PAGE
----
December 12th, 2005
Evening, or morning perhaps, depending on your location. Have just finished a second revision and recording of an arrangement I’ve been working on, the passacaglia of H.I.F. von Biber’s Rosenkranz Sonaten; originally for a solo violin, I’ve reworked the piece as a quintet for two violins, viola, violoncello and contrabass (also transposing, in the process, to Cm), working from Tufvesson’s transcription of the original from the unique manuscript (Mus. MS 4123, c. 1670s) in the Bavarian State Library in Munich. I think, if I can find the time, I will subject the work to at least one more revision/recording, as there are a few places where the ‘cello is more subdued than I would like it, but beyond that I think it’s very near its final form at this stage.
Should anyone wish to hear it, a preview recording may be heard on Last.FM and it may be voted on at the SixtyOne.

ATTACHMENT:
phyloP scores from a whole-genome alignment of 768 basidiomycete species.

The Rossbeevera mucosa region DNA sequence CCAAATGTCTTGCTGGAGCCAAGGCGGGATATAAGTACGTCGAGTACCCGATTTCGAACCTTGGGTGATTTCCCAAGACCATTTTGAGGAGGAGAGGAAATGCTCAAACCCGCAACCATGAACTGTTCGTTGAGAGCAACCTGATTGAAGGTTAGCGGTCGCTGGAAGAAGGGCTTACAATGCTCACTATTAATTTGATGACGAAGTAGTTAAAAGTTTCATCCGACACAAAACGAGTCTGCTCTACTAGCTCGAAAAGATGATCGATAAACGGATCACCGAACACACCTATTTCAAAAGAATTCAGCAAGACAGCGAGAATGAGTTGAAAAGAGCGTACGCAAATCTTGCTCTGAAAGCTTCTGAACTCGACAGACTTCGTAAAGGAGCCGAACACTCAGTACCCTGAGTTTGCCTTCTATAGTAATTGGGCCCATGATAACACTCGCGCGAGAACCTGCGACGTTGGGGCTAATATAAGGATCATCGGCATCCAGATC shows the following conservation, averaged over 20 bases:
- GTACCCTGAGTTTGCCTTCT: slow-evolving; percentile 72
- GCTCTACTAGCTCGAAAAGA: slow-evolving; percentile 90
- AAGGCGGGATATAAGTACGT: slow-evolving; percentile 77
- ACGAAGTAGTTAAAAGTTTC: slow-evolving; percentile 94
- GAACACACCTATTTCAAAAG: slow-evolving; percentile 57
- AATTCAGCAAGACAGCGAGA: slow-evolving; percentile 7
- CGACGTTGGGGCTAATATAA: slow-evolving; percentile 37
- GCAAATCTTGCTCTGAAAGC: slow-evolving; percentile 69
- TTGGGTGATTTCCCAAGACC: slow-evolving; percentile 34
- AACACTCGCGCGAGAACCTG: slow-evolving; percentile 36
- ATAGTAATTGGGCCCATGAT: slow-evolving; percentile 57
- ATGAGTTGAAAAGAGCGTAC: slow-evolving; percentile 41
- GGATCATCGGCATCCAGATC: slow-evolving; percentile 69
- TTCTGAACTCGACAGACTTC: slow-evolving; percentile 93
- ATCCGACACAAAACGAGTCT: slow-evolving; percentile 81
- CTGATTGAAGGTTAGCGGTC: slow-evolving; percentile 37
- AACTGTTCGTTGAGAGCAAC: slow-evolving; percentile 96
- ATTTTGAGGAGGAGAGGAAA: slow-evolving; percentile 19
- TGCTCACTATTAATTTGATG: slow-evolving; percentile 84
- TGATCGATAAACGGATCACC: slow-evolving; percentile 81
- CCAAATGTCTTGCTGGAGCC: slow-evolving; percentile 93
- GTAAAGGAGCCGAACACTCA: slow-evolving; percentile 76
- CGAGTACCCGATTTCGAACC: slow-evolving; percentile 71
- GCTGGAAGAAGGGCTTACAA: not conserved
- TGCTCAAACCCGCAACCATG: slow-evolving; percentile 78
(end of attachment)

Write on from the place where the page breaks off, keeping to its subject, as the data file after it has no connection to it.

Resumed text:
It’s about six seconds shy of 8 minutes in length. Comments on the work, good or ill, welcome and appreciated.
May 25th, 2005
Enchanted by Camille Saint-Saëns’s work for solo piano, “Carillon”, I recently decided to have a go at arranging the work for different instrumentations, resulting in both an orchestral arrangement and an arrangment for string quintet (2vn, va, vc, cb). In the end I think each, these as well as the piano original, has a certain charm of its own, though perhaps I’m biased: what do you think?
A third addition, I have also arranged Saint-Saëns’ Toccata (Op. 72, no. 3) as a work for string quintet (the original having been, again, for solo piano).
All three may, as usual, be heard on Last.FM: Carillon, Op. 72, no. 2 (for string quintet), Carillon, Op. 72, no. 2 (for orchestra) and Toccata, Op. 72, no. 3 (for string quintet).